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Collections from the Caribbean

David Hickmott
28 February 2012

Follow a Millennium Seed Bank collector on an expedition to the Dominican Republic to save threatened and useful plants.

My name is David Hickmott and I am a member of the Seed Conservation Department at the Millennium Seed Bank at Wakehurst.

Part of my job involves training our partners in seed banking practices and seed collecting all around the world. So far I have been involved in four expeditions to both Texas and California in the USA, Sharjah in the United Arab Emirates and most recently, Santo Domingo in the Dominican Republic.

Making a collection of Asteraceae on a dangerous cliff edge!

The Dominican Republic is a country of contrasts

It has both the highest peak and the lowest point in the Caribbean, and the distance between modern urban street life in Santo Domingo and the very basic rural villages only a short drive away.

During my 18 day trip I was based at the Jardin Botanical Garden in the country's capital Santo Domingo. Here they have magnificent gardens and also the beginnings of a native seed bank which I was there to give technical and procedural support to as well as help with some extensive seed collecting.

The first week of my visit saw us travel the length of the island from top to bottom. Travelling with two experienced local botanists and a colleague from Kew, Tiziana Ulian, we made 39 seed collections of targeted threatened and useful plant species. Towards the north of the Island, near the border of Haiti, the terrain gets quite mountainous.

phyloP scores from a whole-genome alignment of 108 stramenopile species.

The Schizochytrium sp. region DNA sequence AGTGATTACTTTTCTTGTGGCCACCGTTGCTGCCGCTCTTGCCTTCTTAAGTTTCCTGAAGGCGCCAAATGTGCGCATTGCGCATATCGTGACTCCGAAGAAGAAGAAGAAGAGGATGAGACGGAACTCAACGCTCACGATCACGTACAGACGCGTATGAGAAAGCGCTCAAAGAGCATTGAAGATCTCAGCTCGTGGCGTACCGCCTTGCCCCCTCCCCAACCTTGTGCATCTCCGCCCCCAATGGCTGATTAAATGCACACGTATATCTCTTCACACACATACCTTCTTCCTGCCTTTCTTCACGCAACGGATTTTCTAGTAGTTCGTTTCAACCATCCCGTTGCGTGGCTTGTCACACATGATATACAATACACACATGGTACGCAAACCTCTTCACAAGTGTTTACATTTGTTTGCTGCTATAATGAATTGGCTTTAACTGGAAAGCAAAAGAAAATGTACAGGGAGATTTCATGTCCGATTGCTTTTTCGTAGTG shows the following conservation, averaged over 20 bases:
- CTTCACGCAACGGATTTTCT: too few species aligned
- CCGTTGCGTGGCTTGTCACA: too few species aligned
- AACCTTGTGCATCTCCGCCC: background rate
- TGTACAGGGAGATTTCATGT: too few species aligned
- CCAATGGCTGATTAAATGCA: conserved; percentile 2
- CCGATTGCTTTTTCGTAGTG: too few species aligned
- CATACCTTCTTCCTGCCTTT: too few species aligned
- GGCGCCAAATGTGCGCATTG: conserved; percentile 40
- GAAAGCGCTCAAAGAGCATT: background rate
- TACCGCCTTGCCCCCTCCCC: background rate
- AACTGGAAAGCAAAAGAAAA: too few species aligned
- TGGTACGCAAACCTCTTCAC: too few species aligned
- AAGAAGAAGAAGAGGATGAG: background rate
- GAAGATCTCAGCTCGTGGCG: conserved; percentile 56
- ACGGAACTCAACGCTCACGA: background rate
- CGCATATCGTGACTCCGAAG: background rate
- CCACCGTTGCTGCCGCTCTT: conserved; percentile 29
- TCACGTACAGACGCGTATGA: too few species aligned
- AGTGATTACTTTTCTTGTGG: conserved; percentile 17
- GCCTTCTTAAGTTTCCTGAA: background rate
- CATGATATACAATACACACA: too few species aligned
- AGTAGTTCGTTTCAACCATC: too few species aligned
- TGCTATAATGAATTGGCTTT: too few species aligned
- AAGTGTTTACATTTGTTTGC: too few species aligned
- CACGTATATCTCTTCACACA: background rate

View from Monte Cristi at the North West corner of the Dominican Republic.

Collecting seeds

When seed collecting we firstly have to make sure our targeted plants are producing healthy seeds. This can be done by performing a cut test to look at the quality and maturity of the seed. If the seeds are ready to be harvested we ideally try to collect from at least 50 individual plants and make a collection of up to 20,000 seeds!

We also collected seeds from many different palm species which was very difficult as you can imagine as the seeds can be over 15 feet in the air!

Teodoro Clase harvesting palm seeds using an extendable lopper.

At the end of our first week we drove back to Santo Domingo with our truck full of seeds. The staff at Jardin Botanic Garden got to work straight away removing seeds from wet fruits and starting to dry the collections.

The following week we traveled to the coast on the north of the island, again making another 20 collections and staying in some very basic and ‘interesting’ hotels!

We do not normally bring back the collected seeds with us to the UK. The seeds I collected were fully cleaned by the staff at the gardens and also dried in silica gel barrels to ensure the longevity of the collected species. They were then shipped to Kew’s Millennium Seed Bank in West Sussex for long term storage and extensive research.

It's hard work!

It is rare that you get much time off on such collecting trips, there’s so much to pack in! Working 12 hour days in 90 degree heat takes its toll so I added on two days annual leave at the end of my trip. I used this time to explore an amazing small island just off the coast and got some much needed relaxation time!

- David -
 


 

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Comments

19 November 2012
Comment: 
I wish David wrote all the blogs!
10 March 2012
Comment: 
Sounds like a very interesting and worthwhile job!
5 March 2012
Comment: 
Fantastic work for a great cause, well done!